“They are predominately mobile, with multiple independent re-entry vehicles," he said. "Increasingly they will be comprised of hypersonic warheads, advanced countermeasures, and arguably some of them will even be capable of being re-directed in-flight by the Russian satellite system GLONASS. The U.S. may have the quantity to currently deter Russia, but, increasingly, it will fail to have the quality to make the threat credible. At some point in the next decade, Russia will have the advantage over the United States.”
The Trump administration, however, is proposing to broaden the circumstances under which the United States would consider the first use of nuclear weapons, develop two new sea-based, low-yield nuclear options -- and laying the groundwork to grow the size of the arsenal, Reif pointed out.
"The U.S. may have the quantity to currently deter Russia, but, increasingly, it will fail to have the quality to make the threat credible. At some point in the next decade, Russia will have the advantage over the United States.”
“In addition, the administration has announced the United States will leave the 1987 Intermediate-Range Nuclear Forces Treaty in August 2019 and expressed hostility towards extending the 2010 New Strategic Arms Reduction Treaty,” Reif said. “In short, the administration is preparing to compete in a new nuclear arms race while simultaneously increasing the likelihood of such a contest.”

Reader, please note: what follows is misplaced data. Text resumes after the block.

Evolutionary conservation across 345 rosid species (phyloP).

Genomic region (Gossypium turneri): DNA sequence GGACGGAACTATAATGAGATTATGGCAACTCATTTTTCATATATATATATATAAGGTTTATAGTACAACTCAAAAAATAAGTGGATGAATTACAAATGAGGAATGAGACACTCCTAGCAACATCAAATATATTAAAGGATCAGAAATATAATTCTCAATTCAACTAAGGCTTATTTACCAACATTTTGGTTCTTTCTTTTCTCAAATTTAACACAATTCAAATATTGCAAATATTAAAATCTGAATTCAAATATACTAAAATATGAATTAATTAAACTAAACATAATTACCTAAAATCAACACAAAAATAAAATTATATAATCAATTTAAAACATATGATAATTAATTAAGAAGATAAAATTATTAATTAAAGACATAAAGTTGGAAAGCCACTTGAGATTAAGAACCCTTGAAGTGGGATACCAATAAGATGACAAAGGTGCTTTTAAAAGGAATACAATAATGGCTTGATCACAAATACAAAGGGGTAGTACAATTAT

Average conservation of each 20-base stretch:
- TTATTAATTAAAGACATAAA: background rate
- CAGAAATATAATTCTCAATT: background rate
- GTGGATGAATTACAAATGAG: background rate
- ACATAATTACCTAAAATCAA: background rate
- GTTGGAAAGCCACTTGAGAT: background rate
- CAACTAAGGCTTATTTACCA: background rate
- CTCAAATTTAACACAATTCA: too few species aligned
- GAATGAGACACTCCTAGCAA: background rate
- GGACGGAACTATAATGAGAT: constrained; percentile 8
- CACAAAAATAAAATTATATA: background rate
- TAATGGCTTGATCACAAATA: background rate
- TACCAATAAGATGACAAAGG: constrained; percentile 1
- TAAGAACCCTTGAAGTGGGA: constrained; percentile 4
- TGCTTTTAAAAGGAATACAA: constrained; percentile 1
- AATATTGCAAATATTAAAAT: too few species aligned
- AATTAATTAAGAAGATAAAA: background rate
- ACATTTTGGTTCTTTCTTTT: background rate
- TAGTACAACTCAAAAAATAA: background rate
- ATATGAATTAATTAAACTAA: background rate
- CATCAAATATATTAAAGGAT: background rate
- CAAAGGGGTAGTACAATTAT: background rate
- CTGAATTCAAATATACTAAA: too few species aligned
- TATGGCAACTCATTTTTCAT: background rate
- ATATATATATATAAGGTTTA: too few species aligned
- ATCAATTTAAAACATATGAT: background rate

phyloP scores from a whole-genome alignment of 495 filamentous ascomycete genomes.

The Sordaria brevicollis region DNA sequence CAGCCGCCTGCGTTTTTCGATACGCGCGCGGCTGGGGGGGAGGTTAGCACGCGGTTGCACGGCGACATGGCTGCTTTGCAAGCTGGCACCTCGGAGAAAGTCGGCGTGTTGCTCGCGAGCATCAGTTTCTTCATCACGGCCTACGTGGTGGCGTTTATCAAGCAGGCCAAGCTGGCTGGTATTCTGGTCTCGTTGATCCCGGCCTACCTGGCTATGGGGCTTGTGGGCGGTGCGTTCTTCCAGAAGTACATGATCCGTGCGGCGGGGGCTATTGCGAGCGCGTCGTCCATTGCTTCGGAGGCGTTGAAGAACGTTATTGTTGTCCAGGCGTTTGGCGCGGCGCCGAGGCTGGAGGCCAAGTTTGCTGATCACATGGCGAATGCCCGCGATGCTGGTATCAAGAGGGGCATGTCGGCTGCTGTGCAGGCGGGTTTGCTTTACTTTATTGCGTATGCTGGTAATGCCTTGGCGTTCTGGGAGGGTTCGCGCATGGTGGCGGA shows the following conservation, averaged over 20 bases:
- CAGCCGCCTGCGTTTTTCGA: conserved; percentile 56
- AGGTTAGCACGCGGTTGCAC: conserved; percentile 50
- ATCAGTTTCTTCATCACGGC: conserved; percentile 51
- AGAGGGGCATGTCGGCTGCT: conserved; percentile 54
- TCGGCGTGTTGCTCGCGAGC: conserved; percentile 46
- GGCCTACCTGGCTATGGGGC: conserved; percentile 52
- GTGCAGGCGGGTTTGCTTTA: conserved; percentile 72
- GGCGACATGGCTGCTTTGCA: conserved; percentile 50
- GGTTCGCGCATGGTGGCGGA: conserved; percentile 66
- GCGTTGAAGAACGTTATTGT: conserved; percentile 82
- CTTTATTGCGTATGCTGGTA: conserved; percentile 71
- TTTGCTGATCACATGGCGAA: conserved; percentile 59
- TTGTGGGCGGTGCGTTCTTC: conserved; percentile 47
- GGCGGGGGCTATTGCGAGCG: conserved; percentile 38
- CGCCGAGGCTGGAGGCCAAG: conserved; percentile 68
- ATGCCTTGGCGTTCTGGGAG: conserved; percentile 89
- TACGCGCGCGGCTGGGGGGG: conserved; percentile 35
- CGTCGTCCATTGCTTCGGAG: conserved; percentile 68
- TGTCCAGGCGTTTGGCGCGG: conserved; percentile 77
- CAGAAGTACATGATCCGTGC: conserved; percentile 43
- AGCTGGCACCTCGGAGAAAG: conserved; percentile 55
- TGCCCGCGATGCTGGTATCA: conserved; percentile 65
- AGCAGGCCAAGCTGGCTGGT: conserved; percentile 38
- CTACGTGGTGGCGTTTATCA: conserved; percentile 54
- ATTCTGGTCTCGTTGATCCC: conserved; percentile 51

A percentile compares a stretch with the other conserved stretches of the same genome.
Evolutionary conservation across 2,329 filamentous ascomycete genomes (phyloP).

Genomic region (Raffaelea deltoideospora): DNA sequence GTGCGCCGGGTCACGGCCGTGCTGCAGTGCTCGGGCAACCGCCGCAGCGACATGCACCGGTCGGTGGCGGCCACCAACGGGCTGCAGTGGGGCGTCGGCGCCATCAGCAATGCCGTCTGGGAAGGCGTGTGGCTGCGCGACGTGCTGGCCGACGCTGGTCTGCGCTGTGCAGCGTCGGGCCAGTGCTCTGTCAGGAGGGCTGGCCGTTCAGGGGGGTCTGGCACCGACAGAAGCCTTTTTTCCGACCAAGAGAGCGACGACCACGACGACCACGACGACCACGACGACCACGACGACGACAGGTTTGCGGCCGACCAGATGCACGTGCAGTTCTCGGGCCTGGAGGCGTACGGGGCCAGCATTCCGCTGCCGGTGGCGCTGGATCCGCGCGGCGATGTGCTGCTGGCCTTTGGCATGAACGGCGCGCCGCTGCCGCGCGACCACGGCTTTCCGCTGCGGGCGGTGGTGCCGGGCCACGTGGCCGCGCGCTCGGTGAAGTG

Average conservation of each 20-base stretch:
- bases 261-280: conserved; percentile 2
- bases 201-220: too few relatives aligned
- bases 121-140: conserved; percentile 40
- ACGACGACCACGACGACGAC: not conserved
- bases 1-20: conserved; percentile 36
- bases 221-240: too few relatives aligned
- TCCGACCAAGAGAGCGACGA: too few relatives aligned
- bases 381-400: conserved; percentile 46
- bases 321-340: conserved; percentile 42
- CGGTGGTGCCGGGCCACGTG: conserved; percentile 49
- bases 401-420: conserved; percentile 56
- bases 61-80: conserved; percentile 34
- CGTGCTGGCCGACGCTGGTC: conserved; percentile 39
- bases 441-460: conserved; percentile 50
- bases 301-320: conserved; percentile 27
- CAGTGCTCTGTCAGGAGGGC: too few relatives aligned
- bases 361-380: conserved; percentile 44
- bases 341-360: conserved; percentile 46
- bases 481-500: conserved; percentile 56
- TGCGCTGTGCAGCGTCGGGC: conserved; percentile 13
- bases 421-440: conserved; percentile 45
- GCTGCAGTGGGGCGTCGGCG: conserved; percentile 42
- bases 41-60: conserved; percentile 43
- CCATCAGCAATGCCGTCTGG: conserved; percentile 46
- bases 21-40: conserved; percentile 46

But the biggest issue Washington has to contend with when it comes to nuclear upgrade ambitions -- bigger than Russia, China or North Korea -- is cost.
Mark Olson, a defense consultant and former Lieutenant Commander, Combat Systems Officer, and Missile Defense Expert with extensive experience in European Ballistic Missile Defense, noted that the Congressional Budget Office estimates nuclear weapons spending will cost taxpayers $1.2 trillion in inflation-adjusted dollars between fiscal years 2017-2046, or 6 percent of national defense spending.
“Proposals are underway to modernize the U.S. arsenal over the next twenty years; however, cost remains a critical obstacle and one which appears destined to compel budgeteers to hack at innovation in other, arguably more critical, areas,” Olson said.
But is one prong of the triad more a priority than the others? Defense Priorities policy director Benjamin H. Friedman said the answer is simple: submarines.
"the greatest strategic priority for nuclear spending should be the most survivable and capable leg of the triad: submarines,” Friedman said.
Despite the worldwide development, buildup -- and promotion of -- nuclear weapons and their delivery devices, one expert cautions against using the term "arms race," though she concedes "there are certainly things to raise concerns."
“Both the U.S. and Russia are moving towards investing in modernization and new types of nuclear arsenals," said Bonnie Jenkins, advisor to Foreign Policy for America and former coordinator for Threat Reduction Programs at the International Security and Nonproliferation Bureau at the U.S. Department of State. “There are few avenues for discussion and negotiations between the US and Russia. This is not an environment that gives confidence about a reduction or even keeping the arms at the status quo.”